Question for Bernie:
I hope you remember me. It has been some 40 years ago since I wrote to you from Montgomery, Alabama. I have MS and read your book, Love, Medicine & Miracles. You wrote back to me in purple ink! We continued to write for about a year until we were both convinced I had fallen in love with myself.
I live in the Atlanta area now to be near Dr. William Stuart. I’ve told him how you whipped me into shape. Now, no matter what MS causes me to lose, I invent ways to accomplish what I need in spite of it.
You taught me so many wonderful lessons! I want to thank you for changing my life.
I didn’t change your life—you did. You accepted me as your Life Coach.
Take credit for the work you did to get to where you are. You have a life that you love and that works for you just as it should!
Question for Bernie:
I read with interest your article on Breast Cancer Wellness. As one who has been through “BC” twice, I was especially intrigued by the following quote, “To do well you must have your intuitive and unconscious wisdom agree with your intellectual decisions.” Unfortunately, I did not have that agreement when I decided on having a mastectomy. However, I was in total agreement with my “unconscious wisdom and intellectual decisions” when I refused all adjutant therapy for that especially aggressive cancer.
Of course, I researched the suggested therapy, AC chemo (named after the initials of the chemotherapy drugs used which are doxorubicin, which was originally known as Adriamycin® and cyclophosphamide), Herceptin and Als thoroughly before making my decision to decline.
Two oncologists spent considerable time trying to convince me to do the protocol but my “heart” wasn’t in it. All the therapies could be heart toxic and as I have a strong family history of heart problems, I decided it was not for me. Yes, I did believe it was poison and not in my best interests. Now, at almost eight years later, I have no regrets in refusing to go down that path.
I absolutely agree with you that there is not enough consideration given to the patient in making these decisions. It seems to me that for most doctors, there is a formula to be followed regarding cancer treatment but that formula does not suit everyone. If we are to truly make progress in treating cancer, I believe kinder, gentler treatments must be explored and more weight given to the sometimes permanent and unacceptable side effects of treatment.
We need more doctors like you who believe in looking at the whole picture, starting with the quality of life a patient can expect following treatment. Rarely do people want to “just live” without any quality of life, finding themselves battling far more after treatment than just the initial diagnosis of cancer.
Thank you for your valuable work and commitment.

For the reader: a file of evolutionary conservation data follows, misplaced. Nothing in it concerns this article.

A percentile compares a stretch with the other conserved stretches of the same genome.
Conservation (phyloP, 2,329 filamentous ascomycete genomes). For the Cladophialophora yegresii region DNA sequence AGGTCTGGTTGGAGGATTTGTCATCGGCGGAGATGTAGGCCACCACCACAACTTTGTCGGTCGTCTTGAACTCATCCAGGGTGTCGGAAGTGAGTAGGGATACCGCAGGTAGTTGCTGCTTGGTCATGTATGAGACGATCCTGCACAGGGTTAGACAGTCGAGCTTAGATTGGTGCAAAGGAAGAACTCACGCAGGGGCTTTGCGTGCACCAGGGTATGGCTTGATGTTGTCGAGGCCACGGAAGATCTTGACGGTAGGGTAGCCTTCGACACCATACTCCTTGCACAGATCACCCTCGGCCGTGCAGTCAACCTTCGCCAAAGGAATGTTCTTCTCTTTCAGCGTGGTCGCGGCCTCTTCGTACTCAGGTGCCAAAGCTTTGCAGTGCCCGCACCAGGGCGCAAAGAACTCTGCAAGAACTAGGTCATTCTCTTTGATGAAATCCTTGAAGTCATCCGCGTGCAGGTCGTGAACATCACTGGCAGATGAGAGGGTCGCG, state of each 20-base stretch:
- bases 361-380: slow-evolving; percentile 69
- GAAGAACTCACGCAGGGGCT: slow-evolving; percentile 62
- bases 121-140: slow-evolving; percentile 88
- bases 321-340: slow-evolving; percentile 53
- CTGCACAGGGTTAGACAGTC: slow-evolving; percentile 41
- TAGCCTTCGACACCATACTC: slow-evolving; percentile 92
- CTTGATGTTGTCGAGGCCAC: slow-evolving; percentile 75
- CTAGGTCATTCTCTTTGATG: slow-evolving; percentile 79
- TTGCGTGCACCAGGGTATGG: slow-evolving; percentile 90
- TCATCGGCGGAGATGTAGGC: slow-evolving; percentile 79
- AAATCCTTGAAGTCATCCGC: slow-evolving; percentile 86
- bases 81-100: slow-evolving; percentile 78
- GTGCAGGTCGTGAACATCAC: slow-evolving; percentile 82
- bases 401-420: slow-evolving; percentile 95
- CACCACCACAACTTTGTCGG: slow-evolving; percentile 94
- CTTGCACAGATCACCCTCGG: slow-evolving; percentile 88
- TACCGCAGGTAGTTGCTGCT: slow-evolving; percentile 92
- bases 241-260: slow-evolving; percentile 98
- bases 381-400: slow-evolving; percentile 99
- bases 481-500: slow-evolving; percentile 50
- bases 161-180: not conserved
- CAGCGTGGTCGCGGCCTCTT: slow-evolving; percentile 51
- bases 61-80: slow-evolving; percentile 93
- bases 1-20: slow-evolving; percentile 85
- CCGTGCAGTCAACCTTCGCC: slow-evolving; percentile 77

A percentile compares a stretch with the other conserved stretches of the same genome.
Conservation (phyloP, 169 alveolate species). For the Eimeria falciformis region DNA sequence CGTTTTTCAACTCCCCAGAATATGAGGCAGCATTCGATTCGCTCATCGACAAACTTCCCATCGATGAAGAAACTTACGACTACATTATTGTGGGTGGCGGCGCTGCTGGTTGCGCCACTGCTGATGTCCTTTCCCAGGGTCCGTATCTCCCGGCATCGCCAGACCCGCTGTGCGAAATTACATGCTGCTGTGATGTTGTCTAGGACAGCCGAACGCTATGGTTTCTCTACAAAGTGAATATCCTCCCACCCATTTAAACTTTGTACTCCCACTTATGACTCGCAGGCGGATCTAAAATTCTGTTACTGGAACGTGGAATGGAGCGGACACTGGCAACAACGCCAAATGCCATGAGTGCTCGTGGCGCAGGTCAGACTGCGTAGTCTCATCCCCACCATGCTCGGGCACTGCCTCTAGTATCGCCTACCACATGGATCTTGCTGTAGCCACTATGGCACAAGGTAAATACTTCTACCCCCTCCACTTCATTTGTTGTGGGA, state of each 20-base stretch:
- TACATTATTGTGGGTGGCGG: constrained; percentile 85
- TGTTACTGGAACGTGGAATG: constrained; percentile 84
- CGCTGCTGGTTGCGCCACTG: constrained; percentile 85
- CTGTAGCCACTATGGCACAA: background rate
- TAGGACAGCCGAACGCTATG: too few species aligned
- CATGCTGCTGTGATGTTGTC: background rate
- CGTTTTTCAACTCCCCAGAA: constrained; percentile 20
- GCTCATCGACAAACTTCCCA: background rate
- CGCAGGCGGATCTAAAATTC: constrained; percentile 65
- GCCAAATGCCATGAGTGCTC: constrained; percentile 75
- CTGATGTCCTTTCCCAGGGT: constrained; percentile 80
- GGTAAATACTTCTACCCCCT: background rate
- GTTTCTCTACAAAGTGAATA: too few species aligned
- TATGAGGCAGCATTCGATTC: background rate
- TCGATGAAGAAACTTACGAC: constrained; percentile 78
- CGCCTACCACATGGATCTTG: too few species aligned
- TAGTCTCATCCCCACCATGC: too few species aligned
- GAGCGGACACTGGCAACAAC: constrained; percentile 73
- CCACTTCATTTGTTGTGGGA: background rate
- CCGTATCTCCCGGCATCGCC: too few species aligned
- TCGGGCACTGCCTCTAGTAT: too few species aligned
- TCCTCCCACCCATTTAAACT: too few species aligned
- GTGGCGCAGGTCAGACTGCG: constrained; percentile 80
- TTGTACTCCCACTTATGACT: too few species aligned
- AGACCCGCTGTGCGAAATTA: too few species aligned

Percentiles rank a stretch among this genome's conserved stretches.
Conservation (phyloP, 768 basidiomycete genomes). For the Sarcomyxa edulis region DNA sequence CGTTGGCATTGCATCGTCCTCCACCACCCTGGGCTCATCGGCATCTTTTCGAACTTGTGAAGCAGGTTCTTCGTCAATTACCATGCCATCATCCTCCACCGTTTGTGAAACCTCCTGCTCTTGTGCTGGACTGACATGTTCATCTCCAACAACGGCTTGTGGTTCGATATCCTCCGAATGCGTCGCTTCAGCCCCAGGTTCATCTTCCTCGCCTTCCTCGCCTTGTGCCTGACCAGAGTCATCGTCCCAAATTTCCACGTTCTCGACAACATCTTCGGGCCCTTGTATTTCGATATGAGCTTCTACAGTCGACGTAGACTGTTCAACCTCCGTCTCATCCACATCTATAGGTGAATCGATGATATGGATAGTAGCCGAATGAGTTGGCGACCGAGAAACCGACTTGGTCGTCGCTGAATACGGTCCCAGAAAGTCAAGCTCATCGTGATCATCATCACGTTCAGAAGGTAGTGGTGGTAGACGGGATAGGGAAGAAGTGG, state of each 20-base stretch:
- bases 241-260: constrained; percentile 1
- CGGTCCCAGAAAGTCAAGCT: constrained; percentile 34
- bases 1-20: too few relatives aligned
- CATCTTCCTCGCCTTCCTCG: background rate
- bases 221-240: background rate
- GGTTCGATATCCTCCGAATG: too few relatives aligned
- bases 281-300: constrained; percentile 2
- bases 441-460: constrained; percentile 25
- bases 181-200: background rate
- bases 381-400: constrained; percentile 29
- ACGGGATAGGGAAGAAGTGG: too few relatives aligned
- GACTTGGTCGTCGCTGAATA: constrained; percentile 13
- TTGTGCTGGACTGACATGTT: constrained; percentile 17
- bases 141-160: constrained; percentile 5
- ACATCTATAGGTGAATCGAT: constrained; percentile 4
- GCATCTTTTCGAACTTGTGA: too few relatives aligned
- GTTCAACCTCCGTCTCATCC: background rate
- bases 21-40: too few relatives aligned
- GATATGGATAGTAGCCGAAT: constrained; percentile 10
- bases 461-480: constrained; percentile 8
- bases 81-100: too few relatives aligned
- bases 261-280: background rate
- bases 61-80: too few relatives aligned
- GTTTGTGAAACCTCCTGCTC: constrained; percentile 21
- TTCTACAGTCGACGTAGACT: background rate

Yes, the key to maintaining the quality of life that you want is to evaluate treatment options based on choosing what is right for your life—not just simply trying to avoid dying.
I have had discussions with my own family along these very lines.
We have also worked on interpreting our dreams and drawings, finding that they often reveal the truth on which we make some of our best decisions.
Check out my regular column, MIND HEART MATTERS, at http://www.ctbulletin.com/
Doctors are trained to treat disease and not people’s experiences. Some have said that doctors who practice Western medicine treat symptoms but don’t heal the person. Our medical model is still very much biased against seeing the practice of medicine holistically, so I try to help patients do for themselves what their doctors can’t or won’t do—focus on healing the whole body, not just treating seemingly disjointed symptoms. So, one of my favorite pieces of advice to patients is, “Let your heart make up your mind.”
Question for Bernie:
It has been a little while since I last wrote to you. My husband went through a round of palliative chemo which really reduced the melanoma tumors in his lungs. He did amazing well. I am hoping you remember us.
Anyway I listened to everything you suggested that we do and we did it. We focused on enjoying life, laughing, and being with our sons and other family members. The results were healing in many ways. We took a trip to see family and talked about things that we had avoided before.
Last week he finished the last round of chemo and this Sunday had a major seizure in the living room. I realized then that despite all of our efforts at continuing to treat the disease, it had gone to his brain. The ER confirmed that and added that it was in the bones and liver as well.
We were very fortunate to have been given the gift of the extra time to “re-think” our lives and really enjoy it. I am grateful for that time. When asked about continuing with radiation, my husband said no. He simply does not want to go through the treatments anymore. What is comforting to me is that he is sad that he won’t be able to spend more time with us, but he is not afraid of what is going to happen. He is ready.
Thank you so much for being part of that process. It has been a difficult road and I know that he probably doesn’t have much longer. But we had quality, loving time together and that is something that will never go away in our hearts. Would it be possible for you to write a short note I could read to my husband? It would really mean a lot. We have been so grateful for your help, and I understand if this is too much to ask after all you have done. Please accept our heartfelt gratitude.
Please keep this truth in your mind—the only thing of permanence in life is love.
Your husband will be immortal through his love.
For your husband…when you are ready to leave your body, you will become perfect again and your consciousness will still be there for you and other to communicate with. Please go to the link below and listen to Sandra Champlain, author of the recently published best seller, WE DON’T DIE, read the foreword I wrote for her book: